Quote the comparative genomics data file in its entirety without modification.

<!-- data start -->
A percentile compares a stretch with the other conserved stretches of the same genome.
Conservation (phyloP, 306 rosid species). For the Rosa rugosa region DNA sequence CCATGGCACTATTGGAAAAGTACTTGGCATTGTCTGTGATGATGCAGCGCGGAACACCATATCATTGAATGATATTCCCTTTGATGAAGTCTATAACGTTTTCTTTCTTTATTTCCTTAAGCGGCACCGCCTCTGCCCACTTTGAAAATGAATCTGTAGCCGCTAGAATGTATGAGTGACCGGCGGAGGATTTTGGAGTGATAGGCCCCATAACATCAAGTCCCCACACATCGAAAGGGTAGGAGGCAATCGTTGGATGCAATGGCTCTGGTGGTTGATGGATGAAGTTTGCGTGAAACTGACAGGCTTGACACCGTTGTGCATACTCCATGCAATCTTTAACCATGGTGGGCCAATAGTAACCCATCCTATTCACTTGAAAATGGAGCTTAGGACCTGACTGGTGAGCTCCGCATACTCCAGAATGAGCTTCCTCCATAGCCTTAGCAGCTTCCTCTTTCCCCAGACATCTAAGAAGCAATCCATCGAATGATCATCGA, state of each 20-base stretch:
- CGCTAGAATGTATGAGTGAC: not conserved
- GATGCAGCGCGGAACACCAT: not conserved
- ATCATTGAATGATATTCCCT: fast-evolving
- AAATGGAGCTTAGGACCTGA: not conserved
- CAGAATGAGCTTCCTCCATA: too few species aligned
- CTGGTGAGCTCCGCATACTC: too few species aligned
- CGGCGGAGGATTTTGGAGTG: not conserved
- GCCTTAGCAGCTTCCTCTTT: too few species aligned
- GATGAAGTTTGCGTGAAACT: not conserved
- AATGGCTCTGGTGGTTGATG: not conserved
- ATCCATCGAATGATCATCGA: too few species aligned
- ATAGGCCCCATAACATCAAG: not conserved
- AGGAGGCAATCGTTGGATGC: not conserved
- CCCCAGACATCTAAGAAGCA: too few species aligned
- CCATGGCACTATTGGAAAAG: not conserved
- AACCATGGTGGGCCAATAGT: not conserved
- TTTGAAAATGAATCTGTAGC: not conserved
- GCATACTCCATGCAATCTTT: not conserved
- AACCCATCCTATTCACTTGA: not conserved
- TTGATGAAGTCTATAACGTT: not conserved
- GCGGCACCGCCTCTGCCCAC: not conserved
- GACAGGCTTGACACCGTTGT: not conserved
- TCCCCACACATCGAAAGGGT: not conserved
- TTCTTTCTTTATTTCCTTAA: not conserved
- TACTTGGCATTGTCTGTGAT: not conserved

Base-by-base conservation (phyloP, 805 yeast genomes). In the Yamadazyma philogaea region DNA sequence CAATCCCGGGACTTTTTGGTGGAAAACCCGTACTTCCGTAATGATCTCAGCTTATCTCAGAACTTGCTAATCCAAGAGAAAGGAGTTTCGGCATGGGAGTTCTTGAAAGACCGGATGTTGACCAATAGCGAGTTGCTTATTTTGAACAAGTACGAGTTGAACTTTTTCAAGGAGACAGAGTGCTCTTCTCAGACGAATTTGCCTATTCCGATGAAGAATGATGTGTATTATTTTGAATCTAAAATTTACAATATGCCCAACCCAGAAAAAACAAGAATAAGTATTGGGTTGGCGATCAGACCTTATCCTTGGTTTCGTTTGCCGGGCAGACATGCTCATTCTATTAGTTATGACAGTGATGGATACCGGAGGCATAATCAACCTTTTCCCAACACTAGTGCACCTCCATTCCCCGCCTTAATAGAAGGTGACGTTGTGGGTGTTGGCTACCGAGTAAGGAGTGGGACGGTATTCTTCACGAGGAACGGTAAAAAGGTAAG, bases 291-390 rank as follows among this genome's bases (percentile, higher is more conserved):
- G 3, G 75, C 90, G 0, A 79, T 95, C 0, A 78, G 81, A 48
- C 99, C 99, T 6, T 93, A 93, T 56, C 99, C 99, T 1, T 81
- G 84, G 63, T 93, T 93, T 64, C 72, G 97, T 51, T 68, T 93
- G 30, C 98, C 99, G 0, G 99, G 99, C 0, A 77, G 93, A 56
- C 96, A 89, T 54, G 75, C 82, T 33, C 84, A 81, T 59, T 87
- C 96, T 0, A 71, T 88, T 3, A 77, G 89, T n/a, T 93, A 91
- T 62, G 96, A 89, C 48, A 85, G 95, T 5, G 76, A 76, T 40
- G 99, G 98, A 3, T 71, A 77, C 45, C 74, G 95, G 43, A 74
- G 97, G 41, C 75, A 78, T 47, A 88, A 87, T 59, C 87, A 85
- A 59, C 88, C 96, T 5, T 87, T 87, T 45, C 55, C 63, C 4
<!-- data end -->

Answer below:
A percentile compares a stretch with the other conserved stretches of the same genome.
Conservation (phyloP, 306 rosid species). For the Rosa rugosa region DNA sequence CCATGGCACTATTGGAAAAGTACTTGGCATTGTCTGTGATGATGCAGCGCGGAACACCATATCATTGAATGATATTCCCTTTGATGAAGTCTATAACGTTTTCTTTCTTTATTTCCTTAAGCGGCACCGCCTCTGCCCACTTTGAAAATGAATCTGTAGCCGCTAGAATGTATGAGTGACCGGCGGAGGATTTTGGAGTGATAGGCCCCATAACATCAAGTCCCCACACATCGAAAGGGTAGGAGGCAATCGTTGGATGCAATGGCTCTGGTGGTTGATGGATGAAGTTTGCGTGAAACTGACAGGCTTGACACCGTTGTGCATACTCCATGCAATCTTTAACCATGGTGGGCCAATAGTAACCCATCCTATTCACTTGAAAATGGAGCTTAGGACCTGACTGGTGAGCTCCGCATACTCCAGAATGAGCTTCCTCCATAGCCTTAGCAGCTTCCTCTTTCCCCAGACATCTAAGAAGCAATCCATCGAATGATCATCGA, state of each 20-base stretch:
- CGCTAGAATGTATGAGTGAC: not conserved
- GATGCAGCGCGGAACACCAT: not conserved
- ATCATTGAATGATATTCCCT: fast-evolving
- AAATGGAGCTTAGGACCTGA: not conserved
- CAGAATGAGCTTCCTCCATA: too few species aligned
- CTGGTGAGCTCCGCATACTC: too few species aligned
- CGGCGGAGGATTTTGGAGTG: not conserved
- GCCTTAGCAGCTTCCTCTTT: too few species aligned
- GATGAAGTTTGCGTGAAACT: not conserved
- AATGGCTCTGGTGGTTGATG: not conserved
- ATCCATCGAATGATCATCGA: too few species aligned
- ATAGGCCCCATAACATCAAG: not conserved
- AGGAGGCAATCGTTGGATGC: not conserved
- CCCCAGACATCTAAGAAGCA: too few species aligned
- CCATGGCACTATTGGAAAAG: not conserved
- AACCATGGTGGGCCAATAGT: not conserved
- TTTGAAAATGAATCTGTAGC: not conserved
- GCATACTCCATGCAATCTTT: not conserved
- AACCCATCCTATTCACTTGA: not conserved
- TTGATGAAGTCTATAACGTT: not conserved
- GCGGCACCGCCTCTGCCCAC: not conserved
- GACAGGCTTGACACCGTTGT: not conserved
- TCCCCACACATCGAAAGGGT: not conserved
- TTCTTTCTTTATTTCCTTAA: not conserved
- TACTTGGCATTGTCTGTGAT: not conserved

Base-by-base conservation (phyloP, 805 yeast genomes). In the Yamadazyma philogaea region DNA sequence CAATCCCGGGACTTTTTGGTGGAAAACCCGTACTTCCGTAATGATCTCAGCTTATCTCAGAACTTGCTAATCCAAGAGAAAGGAGTTTCGGCATGGGAGTTCTTGAAAGACCGGATGTTGACCAATAGCGAGTTGCTTATTTTGAACAAGTACGAGTTGAACTTTTTCAAGGAGACAGAGTGCTCTTCTCAGACGAATTTGCCTATTCCGATGAAGAATGATGTGTATTATTTTGAATCTAAAATTTACAATATGCCCAACCCAGAAAAAACAAGAATAAGTATTGGGTTGGCGATCAGACCTTATCCTTGGTTTCGTTTGCCGGGCAGACATGCTCATTCTATTAGTTATGACAGTGATGGATACCGGAGGCATAATCAACCTTTTCCCAACACTAGTGCACCTCCATTCCCCGCCTTAATAGAAGGTGACGTTGTGGGTGTTGGCTACCGAGTAAGGAGTGGGACGGTATTCTTCACGAGGAACGGTAAAAAGGTAAG, bases 291-390 rank as follows among this genome's bases (percentile, higher is more conserved):
- G 3, G 75, C 90, G 0, A 79, T 95, C 0, A 78, G 81, A 48
- C 99, C 99, T 6, T 93, A 93, T 56, C 99, C 99, T 1, T 81
- G 84, G 63, T 93, T 93, T 64, C 72, G 97, T 51, T 68, T 93
- G 30, C 98, C 99, G 0, G 99, G 99, C 0, A 77, G 93, A 56
- C 96, A 89, T 54, G 75, C 82, T 33, C 84, A 81, T 59, T 87
- C 96, T 0, A 71, T 88, T 3, A 77, G 89, T n/a, T 93, A 91
- T 62, G 96, A 89, C 48, A 85, G 95, T 5, G 76, A 76, T 40
- G 99, G 98, A 3, T 71, A 77, C 45, C 74, G 95, G 43, A 74
- G 97, G 41, C 75, A 78, T 47, A 88, A 87, T 59, C 87, A 85
- A 59, C 88, C 96, T 5, T 87, T 87, T 45, C 55, C 63, C 4